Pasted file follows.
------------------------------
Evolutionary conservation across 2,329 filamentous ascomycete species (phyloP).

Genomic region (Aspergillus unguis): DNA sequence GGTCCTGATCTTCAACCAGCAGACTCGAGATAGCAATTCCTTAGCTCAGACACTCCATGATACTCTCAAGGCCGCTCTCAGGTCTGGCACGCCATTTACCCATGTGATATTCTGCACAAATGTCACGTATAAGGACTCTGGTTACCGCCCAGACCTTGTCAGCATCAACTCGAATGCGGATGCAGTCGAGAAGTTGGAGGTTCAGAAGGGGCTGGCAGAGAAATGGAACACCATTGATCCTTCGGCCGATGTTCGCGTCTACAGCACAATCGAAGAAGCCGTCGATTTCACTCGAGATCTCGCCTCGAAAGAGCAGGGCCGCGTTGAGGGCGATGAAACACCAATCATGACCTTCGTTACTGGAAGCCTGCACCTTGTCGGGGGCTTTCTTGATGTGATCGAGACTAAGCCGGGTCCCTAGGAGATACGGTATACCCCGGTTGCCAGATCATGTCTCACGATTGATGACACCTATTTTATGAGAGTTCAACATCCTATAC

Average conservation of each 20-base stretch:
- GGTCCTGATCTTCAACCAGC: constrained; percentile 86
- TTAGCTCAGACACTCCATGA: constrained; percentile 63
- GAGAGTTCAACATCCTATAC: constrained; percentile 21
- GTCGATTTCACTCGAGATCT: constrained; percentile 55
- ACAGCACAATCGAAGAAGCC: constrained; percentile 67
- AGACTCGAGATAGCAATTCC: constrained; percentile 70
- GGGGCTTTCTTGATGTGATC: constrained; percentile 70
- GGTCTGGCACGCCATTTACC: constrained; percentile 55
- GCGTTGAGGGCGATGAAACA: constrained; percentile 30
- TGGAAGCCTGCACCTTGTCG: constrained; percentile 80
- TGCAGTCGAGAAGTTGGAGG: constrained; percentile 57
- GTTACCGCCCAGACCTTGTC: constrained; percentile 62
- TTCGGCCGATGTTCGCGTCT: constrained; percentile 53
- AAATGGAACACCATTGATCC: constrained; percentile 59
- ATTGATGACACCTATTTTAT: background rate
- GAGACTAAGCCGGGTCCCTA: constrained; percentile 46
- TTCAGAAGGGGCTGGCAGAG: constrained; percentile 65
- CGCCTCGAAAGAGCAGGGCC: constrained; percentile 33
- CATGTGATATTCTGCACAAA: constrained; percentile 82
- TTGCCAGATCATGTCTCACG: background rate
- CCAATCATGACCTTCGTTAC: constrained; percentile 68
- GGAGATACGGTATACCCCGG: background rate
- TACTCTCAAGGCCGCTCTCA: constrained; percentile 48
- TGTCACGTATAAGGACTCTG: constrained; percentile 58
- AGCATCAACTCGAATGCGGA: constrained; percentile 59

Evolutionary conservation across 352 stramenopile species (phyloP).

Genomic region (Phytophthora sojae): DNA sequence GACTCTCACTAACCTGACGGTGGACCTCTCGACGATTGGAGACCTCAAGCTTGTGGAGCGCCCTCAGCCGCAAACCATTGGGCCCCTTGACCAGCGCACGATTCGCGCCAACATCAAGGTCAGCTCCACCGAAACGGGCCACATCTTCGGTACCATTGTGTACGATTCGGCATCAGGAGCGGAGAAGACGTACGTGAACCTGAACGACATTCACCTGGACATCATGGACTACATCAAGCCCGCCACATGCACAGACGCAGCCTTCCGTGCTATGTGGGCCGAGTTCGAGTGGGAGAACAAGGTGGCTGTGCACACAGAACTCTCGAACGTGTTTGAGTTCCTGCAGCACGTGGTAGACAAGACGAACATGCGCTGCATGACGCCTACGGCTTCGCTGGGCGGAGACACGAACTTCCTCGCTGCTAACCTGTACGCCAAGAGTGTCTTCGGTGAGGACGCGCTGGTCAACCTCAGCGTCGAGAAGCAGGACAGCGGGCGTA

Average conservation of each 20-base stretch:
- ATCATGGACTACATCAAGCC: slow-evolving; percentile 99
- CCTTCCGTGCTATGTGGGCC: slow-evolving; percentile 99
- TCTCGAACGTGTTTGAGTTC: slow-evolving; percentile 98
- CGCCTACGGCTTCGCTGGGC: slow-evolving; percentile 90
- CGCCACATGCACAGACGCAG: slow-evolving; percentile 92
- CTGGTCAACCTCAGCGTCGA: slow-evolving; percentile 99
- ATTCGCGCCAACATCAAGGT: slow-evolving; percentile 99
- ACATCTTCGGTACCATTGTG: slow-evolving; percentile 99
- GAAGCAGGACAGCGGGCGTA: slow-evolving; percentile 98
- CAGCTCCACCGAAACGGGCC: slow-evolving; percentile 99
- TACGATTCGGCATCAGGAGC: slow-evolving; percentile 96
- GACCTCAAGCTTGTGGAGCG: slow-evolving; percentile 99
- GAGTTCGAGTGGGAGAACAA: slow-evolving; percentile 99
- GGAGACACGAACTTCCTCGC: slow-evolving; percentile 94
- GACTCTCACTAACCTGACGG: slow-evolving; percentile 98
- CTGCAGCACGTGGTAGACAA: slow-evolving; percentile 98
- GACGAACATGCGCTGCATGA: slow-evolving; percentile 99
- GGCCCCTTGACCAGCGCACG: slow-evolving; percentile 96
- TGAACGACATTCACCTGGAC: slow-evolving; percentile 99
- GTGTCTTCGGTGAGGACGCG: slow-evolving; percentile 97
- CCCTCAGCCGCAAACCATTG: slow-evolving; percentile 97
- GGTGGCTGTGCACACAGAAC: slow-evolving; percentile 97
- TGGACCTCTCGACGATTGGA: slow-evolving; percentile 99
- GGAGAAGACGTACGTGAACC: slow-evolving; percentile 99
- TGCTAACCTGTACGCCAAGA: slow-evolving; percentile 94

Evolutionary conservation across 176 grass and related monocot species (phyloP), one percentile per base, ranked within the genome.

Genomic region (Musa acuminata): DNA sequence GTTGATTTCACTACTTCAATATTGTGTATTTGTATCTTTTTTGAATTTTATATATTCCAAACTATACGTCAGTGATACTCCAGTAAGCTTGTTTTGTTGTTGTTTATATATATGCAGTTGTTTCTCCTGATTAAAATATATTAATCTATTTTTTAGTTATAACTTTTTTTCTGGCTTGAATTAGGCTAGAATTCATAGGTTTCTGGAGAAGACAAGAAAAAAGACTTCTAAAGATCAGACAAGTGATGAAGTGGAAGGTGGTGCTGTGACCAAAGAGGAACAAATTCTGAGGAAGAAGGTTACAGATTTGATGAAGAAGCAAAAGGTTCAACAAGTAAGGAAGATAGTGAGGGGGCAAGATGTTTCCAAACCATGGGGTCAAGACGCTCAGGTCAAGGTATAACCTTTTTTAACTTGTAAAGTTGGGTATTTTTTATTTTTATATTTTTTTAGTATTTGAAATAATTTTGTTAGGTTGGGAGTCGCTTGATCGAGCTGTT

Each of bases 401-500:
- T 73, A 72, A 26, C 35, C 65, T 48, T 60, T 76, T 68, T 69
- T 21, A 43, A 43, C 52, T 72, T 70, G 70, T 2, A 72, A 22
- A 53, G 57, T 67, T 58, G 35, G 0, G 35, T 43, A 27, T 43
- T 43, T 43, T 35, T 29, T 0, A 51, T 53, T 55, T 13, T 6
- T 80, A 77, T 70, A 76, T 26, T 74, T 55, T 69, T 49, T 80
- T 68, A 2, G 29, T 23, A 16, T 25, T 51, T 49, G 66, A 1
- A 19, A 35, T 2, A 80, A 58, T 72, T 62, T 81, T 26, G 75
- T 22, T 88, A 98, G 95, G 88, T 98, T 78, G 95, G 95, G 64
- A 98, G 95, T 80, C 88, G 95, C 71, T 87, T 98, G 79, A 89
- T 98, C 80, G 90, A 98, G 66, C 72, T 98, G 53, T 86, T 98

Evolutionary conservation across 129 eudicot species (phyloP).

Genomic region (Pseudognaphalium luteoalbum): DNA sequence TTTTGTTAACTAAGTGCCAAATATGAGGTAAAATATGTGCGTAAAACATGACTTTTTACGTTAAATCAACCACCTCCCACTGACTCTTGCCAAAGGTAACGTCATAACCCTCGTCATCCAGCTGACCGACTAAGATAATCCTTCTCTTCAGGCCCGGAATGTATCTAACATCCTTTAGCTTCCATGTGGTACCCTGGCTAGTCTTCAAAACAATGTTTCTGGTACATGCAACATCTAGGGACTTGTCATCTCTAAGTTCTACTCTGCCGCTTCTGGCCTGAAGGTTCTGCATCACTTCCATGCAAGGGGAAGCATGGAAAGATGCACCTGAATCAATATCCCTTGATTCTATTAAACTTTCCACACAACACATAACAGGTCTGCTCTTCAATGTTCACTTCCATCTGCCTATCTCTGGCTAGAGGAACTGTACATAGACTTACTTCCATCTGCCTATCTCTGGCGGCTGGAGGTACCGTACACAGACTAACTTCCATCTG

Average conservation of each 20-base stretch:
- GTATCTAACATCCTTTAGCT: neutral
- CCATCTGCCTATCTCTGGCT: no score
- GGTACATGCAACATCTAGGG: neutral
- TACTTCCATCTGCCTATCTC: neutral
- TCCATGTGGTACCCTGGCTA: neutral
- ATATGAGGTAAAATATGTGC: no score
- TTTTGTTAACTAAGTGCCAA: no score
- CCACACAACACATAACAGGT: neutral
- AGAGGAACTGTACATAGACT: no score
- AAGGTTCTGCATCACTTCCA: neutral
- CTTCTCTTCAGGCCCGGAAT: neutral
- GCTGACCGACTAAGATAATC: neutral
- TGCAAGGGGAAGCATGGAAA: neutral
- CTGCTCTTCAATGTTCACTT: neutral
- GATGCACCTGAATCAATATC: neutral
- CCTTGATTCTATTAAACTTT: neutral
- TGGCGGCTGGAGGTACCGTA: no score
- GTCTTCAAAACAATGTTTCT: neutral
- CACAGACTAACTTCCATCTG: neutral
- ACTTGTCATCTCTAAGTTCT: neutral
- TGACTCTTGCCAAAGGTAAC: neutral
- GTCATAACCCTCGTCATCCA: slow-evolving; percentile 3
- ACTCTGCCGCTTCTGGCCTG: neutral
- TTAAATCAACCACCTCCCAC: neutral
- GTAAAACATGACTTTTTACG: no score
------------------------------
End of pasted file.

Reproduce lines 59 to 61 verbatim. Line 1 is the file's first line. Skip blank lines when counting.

Each of bases 401-500:
- T 73, A 72, A 26, C 35, C 65, T 48, T 60, T 76, T 68, T 69
- T 21, A 43, A 43, C 52, T 72, T 70, G 70, T 2, A 72, A 22